Middle school science adventures
Vitamin D-licious Mushrooms
Making the most of a meal
Salamanders and Newts
Frogs and Toads
Revenge of the Cowbirds
Fishy Cleaners
Monkey Math
A Grim Future for Some Killer Whales
Video Game Violence
Babies Prove Sound Learners
Chemistry and Materials
Gooey Secrets of Mussel Power
The hungry blob at the edge of the universe
Earth-Friendly Fabrics
Seen on the Science Fair Scene
Nonstop Robot
The Earth-bound asteroid scientists saw coming
Dinosaurs and Fossils
Big Fish in Ancient Waters
Feathered Fossils
A Really Big (but Extinct) Rodent
E Learning Jamaica
2014 GSAT Results for Jamaican Kids
Results of GSAT are in schools this week
E Learning in Jamaica WIN PRIZES and try our Fun Animated Games
Earth's Lowly Rumble
Less Mixing Can Affect Lake's Ecosystem
In Antarctica watch the heat (and your step)
Snow Traps
A Change in Time
Missing Tigers in India
Finding the Past
Prehistoric Trips to the Dentist
If Only Bones Could Speak
Fakes in the museum
A Grim Future for Some Killer Whales
Megamouth Sharks
Mako Sharks
Food and Nutrition
Yummy bugs
Building a Food Pyramid
In Search of the Perfect French Fry
GSAT English Rules
Problems with Prepositions
Whoever vs. Whomever
GSAT Exam Preparation Jamaica
E Learning in Jamaica WIN PRIZES and try our Fun Animated Games
Results of GSAT are in schools this week
Preparing for the GSAT Exam
GSAT Exams Jamaica Scholarships
GSAT stars reap scholarship glory
GSAT Exam Preparation
GSAT Practice Papers | GSAT Mathematics | Maths
GSAT Mathematics
Secrets of an Ancient Computer
Math and our number sense:
Math Naturals
Human Body
A Long Haul
Remembering Facts and Feelings
Foul Play?
Sea Urchin
Aquatic Animals
How children learn
Expert report highlights the importance to parents of reading to children!
Raise a Lifelong Reader by Reading Aloud
The Pressure of Scuba Diving
Strange Universe: The Stuff of Darkness
Gaining a Swift Lift
A Change in Leaf Color
Pumping Up Poison Ivy
White fuzzy mold not as friendly as it looks
Copperhead Snakes
Snapping Turtles
Space and Astronomy
An Icy Blob of Fluff
A Star's Belt of Dust and Rocks
Galaxies Divide Sharply Along Color Lines
Technology and Engineering
Dancing with Robots
Squeezing Oil from Old Wells
Model Plane Flies the Atlantic
The Parts of Speech
What is a Preposition?
What is a Verb?
Morphing a Wing to Save Fuel
Ready, unplug, drive
How to Fly Like a Bat
Warmest Year on Record
Either Martians or Mars has gas
A Dire Shortage of Water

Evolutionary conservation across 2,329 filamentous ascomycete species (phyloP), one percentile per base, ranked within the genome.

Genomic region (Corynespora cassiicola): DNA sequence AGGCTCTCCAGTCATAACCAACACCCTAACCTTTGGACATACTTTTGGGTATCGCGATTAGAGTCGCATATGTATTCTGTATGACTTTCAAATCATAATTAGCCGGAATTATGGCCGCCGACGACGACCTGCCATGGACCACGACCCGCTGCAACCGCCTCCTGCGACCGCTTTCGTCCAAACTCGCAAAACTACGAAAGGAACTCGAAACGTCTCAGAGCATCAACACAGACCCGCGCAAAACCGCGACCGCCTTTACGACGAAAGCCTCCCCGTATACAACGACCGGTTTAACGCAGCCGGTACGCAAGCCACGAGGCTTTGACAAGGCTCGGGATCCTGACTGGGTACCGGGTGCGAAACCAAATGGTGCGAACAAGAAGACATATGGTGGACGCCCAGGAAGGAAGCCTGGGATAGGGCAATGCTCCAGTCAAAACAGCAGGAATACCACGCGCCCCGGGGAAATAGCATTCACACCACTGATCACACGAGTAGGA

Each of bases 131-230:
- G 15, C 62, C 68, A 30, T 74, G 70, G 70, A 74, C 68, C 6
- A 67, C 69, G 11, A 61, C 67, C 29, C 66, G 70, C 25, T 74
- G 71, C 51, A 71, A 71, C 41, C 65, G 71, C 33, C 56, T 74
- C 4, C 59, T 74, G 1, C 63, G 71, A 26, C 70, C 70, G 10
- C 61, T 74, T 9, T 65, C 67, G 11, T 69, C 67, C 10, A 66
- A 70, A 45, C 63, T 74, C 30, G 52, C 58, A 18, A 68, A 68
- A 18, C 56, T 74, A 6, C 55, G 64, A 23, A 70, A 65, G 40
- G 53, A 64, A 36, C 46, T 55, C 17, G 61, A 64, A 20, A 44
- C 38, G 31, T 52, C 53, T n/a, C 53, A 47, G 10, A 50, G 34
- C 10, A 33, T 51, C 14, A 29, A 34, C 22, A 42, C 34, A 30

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The capybara, Hydrochoerus Hydrochaeris, is a semi-aquatic rodent of South America. It weighs about 40 kg (hundred pounds) , and is about .6 meters (2 feet) tall at the shoulder. It is the largest rodent. Although a rodent, its scientific name Hydrochoerus Hydrochaeris means "water pig." R.O.U.S. (Rodent of Unusual Size): Full-grown capybaras reach between 105 and 135 cm (40–55 in) in length, and weigh 35 to 65 kg (75–140 lbs). Except for their large size, capybaras are similar to guinea pigs in appearance. Not only is the capybara the largest rodent, it also is more than 3 times the weight of the second largest living rodent, the beaver. Swim Champs: Capybaras are excellent swimmers, and have partially webbed feet. They mate in the water, use the water to hide from and elude predators, and can stay submerged for several minutes. At Home in the Water: It is even possible for capybaras to sleep underwater, which they accomplish by leaving their noses exposed to the air. A Herd of Giant Rodents: Capybaras are herd animals. The males of the species have a gland on their noses which exudes a liquid pheromone. In the mating season, they will rub this gland on the surrounding foliage to attract females. They spend most of their time on the banks of rivers, feeding in the mornings and evenings. Permission is granted to copy, distribute and/or modify this document under the terms of the GNU Free Documentation License, Version 1.2 or any later version published by the Free Software Foundation.On the Menu: In the wild they eat grasses and aquatic plants, melons and squashes. An adult capybara eats six to eight pounds of grasses a day. They need special adaptations to digest grass. One is a a large fermentation chamber in the intestines called the cecum. Another is that they eat some of their own droppings. Home is where you have your habitat... They live in grasslands and forests alongside water, such as rivers and lakes. Capybara Farms: Recently some farmers have started breeding capybaras for their meat. Capybara farms are most common in Venezuela, where capybara meat is a popular dish; but some are found in other countries, usually catering to specialty restaurants. The animals are prolific and relatively easy to raise. Beautiful Rodents: Capybaras are often kept for "decorative" purposes in public parks, farms, and tourist resorts which have access to suitable water bodies. The animals are usually allowed to roam freely; they adapt easily to human presence, and allow themselves to be petted and hand-fed. Harbingers of Disease: However, in Southeast Brazil (states of São Paulo, Rio de Janeiro, and Minas Gerais) this custom has run into trouble recently, after capybaras were found to be a reservoir for Rocky Mountain spotted fever. The disease can be transmitted to humans by the star tick (Amblyomma cajennense), a common parasite of many animals — including capybaras and humans. Responding to pressure from health authorities and public opinion, many public places in those states have eliminated the capybaras they once kept. Also Known As: The animal is also called capivara in Portuguese, and carpincho or chigüire in Spanish. The name originally derives from the Guarani word kapiÿva, meaning roughly "master of the grasses". In English, it is also sometimes called Water Hog.


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